2016 Archived Content

GPCR-Based Drug Discovery - Part 2 Header

G protein-coupled receptors (GPCRs) have steadily remained an important target class for drug discovery because of the myriad of biological processes they initiate as transducers of extracellular signals to inside the cell. The second meeting of our two-part set, Part 2: Signaling and Pharmacological Complexities, explores the unique aspects of GPCR signaling which makes the receptors such challenging yet fruitful targets. With the difficulties of targeting GPCRs also come multiple avenues for their pharmacological modulation. Insights on receptor trafficking, modifications, desensitization and selective/biased coupling and how that impacts design of GPCR-targeted compounds will be discussed. Case studies of GPCR-targeted compounds advancing in preclinical or clinical development, including biased ligands and allosteric modulators, will also be featured.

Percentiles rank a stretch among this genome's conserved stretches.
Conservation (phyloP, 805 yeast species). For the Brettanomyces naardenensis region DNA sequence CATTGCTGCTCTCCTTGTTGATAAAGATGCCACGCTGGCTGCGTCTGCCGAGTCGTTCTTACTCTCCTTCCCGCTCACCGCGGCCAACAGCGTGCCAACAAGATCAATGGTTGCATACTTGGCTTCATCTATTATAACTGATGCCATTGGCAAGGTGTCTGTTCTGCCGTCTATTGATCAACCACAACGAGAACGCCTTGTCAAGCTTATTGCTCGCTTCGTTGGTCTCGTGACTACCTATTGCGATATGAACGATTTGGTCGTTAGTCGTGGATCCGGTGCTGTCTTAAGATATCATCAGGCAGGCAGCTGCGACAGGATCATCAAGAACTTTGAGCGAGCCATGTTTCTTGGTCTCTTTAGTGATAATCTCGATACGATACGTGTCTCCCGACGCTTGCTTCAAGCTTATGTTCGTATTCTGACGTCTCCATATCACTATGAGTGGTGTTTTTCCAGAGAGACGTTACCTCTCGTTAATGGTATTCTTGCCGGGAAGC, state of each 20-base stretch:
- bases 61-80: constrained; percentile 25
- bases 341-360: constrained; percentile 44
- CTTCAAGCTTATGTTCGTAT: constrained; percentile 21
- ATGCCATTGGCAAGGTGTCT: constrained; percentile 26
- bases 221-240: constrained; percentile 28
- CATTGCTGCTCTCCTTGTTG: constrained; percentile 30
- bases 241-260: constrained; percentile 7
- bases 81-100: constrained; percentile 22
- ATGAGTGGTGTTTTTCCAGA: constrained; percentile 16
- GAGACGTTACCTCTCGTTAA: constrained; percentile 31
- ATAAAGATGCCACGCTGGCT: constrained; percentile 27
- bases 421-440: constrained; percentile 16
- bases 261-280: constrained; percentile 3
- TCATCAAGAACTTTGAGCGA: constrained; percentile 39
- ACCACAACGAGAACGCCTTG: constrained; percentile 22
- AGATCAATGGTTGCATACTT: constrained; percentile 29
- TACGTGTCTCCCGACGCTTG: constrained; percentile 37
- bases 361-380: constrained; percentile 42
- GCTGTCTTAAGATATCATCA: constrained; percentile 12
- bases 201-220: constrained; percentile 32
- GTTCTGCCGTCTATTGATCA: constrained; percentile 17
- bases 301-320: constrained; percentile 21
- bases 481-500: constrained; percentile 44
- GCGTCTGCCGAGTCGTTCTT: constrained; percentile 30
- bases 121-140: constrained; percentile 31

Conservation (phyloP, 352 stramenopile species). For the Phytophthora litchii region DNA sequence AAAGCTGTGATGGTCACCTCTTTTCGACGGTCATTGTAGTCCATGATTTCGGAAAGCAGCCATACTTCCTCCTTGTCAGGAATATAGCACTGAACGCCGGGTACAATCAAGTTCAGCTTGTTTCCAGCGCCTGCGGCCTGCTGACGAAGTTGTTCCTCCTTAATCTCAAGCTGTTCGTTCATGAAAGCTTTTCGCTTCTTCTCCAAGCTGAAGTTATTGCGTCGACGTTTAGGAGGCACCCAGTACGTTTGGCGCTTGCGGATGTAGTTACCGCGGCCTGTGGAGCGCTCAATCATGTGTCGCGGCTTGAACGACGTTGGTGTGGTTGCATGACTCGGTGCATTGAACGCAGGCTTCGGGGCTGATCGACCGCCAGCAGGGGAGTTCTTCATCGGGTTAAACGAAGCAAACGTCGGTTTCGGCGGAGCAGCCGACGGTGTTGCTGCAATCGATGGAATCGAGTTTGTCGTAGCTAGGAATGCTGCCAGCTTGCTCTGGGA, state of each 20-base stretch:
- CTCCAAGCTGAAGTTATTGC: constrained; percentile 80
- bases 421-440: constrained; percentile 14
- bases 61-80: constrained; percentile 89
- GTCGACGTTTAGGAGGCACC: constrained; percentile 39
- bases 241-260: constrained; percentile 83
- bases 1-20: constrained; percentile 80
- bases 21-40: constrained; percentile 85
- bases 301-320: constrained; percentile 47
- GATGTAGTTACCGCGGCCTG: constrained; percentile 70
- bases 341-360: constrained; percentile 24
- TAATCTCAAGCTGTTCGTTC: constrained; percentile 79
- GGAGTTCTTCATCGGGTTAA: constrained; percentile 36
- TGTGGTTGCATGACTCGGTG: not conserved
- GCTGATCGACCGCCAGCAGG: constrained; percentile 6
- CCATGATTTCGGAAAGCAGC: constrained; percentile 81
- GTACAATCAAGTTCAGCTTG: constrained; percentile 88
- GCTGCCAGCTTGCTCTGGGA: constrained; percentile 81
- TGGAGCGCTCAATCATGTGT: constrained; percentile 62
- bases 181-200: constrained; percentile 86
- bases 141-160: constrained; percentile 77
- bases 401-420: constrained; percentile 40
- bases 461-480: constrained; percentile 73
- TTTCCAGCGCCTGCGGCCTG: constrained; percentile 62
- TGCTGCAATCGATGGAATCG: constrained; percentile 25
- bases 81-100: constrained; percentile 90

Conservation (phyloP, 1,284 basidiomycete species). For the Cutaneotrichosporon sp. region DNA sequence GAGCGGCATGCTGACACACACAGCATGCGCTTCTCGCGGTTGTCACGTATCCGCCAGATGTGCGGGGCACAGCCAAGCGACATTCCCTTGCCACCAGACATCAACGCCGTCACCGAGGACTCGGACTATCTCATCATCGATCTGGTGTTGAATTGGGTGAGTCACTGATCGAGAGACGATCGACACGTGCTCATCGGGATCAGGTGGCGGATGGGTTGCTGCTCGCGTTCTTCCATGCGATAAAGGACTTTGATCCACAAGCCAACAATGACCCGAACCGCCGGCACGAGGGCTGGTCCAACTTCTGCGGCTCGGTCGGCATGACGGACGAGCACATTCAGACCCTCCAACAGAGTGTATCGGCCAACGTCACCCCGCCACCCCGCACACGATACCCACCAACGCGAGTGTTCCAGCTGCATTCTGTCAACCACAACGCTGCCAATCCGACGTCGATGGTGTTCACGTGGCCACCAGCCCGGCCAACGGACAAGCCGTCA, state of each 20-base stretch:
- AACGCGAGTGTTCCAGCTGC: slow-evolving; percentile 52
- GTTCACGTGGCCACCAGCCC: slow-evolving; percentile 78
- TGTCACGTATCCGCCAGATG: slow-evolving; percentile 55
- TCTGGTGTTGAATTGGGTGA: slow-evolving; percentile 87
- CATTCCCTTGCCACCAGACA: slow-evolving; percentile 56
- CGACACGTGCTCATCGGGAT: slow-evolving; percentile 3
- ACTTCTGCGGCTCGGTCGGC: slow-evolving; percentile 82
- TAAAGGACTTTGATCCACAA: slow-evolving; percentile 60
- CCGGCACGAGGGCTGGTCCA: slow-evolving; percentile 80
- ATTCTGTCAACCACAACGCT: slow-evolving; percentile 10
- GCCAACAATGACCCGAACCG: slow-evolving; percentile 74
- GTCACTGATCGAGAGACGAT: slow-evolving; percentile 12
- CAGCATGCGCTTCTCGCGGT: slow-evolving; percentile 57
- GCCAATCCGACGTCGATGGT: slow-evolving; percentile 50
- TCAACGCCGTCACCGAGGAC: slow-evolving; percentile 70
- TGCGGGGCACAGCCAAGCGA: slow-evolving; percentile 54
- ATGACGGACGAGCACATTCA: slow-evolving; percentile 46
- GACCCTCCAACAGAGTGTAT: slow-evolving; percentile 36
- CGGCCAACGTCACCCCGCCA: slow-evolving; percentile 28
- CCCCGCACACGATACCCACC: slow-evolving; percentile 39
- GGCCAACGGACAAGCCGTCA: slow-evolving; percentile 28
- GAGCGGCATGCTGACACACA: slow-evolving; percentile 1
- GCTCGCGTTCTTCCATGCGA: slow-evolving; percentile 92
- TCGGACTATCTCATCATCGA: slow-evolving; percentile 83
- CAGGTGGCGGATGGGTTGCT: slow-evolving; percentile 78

Final Agenda


• September 19 Short Course: GPCR Structure-Based Drug Discovery

• September 20-21 Conference: GPCR-Based Drug Discovery - Part 1

• September 21-22 Conference: GPCR-Based Drug Discovery - Part 2

• September 21 Short Course: Introduction to Allosteric Modulators

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Wednesday, September 21

11:20 am Conference Registration Open

11:25 Enjoy Lunch on Your Own

2:40 Refreshment Break in the Exhibit Hall with Poster Viewing

GPCR Complexities: Allosterism, Biased Signaling and More

3:20 Chairperson’s Opening Remarks

Annette Gilchrist, Ph.D., Professor, Pharmacology, Midwestern University

3:35 Directing Opioid Receptor Signaling to Improve Analgesic Therapies